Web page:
’Previous studies have shown that dogs can smell low blood sugar levels in their diabetic owners, along with certain cancers. They can even sniff out malaria in worn socks. Their keen sense of smell allows them to detect the associated changes to a person’s body odor resulting from an illness or health condition, a specific scent scientists refer to as an “olfactory profile.”
Anecdotal evidence suggests dogs are capable of detecting epileptic seizures before they happen—sometimes as much as 5 hours before an attack—but scientists haven’t been able to conclusively prove this, or figure out how our four-legged friends might be able to do it. Dogs might be picking up on cues beyond scent, such as detecting certain behaviors, movements, or postures in their epileptic owners prior to the onset of a seizure. At the same time, an olfactory profile for seizures doesn’t seem entirely plausible, given how variable seizures are in nature, and the specific ways in which each individual is affected.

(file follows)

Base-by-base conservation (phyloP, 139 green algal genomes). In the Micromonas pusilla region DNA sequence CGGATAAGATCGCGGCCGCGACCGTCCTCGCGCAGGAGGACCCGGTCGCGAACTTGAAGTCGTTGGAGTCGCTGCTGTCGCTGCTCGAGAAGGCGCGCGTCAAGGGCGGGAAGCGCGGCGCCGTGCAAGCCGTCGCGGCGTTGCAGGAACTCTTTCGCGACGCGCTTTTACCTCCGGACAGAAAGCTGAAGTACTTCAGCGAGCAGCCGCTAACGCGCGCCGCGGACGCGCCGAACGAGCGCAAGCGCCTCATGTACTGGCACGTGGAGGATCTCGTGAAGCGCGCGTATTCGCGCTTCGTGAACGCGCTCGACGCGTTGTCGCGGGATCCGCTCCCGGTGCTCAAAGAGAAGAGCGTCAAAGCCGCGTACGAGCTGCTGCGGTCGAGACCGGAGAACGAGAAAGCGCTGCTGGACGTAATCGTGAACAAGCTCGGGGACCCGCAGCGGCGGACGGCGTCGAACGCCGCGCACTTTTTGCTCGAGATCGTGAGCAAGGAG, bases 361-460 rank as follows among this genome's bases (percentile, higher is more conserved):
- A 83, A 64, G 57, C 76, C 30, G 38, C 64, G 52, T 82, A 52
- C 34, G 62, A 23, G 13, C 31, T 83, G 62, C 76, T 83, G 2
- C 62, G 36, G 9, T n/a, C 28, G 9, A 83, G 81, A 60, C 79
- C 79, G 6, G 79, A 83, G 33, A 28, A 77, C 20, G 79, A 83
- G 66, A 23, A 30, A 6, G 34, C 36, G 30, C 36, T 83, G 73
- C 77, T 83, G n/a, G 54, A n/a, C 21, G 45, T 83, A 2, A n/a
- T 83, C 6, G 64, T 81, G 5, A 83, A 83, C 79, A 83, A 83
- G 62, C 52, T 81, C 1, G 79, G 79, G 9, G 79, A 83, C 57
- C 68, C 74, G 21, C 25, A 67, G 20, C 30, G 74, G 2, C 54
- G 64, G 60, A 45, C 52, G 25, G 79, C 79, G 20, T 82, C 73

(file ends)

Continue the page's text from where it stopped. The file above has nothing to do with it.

…The aim of the new study, published today in Scientific Reports and co-authored by Amélie Catala from the University of Rennes in France, was to see if dogs are in fact capable of detecting a general epileptic seizure odor. The results of this preliminary investigation were undeniably encouraging.…’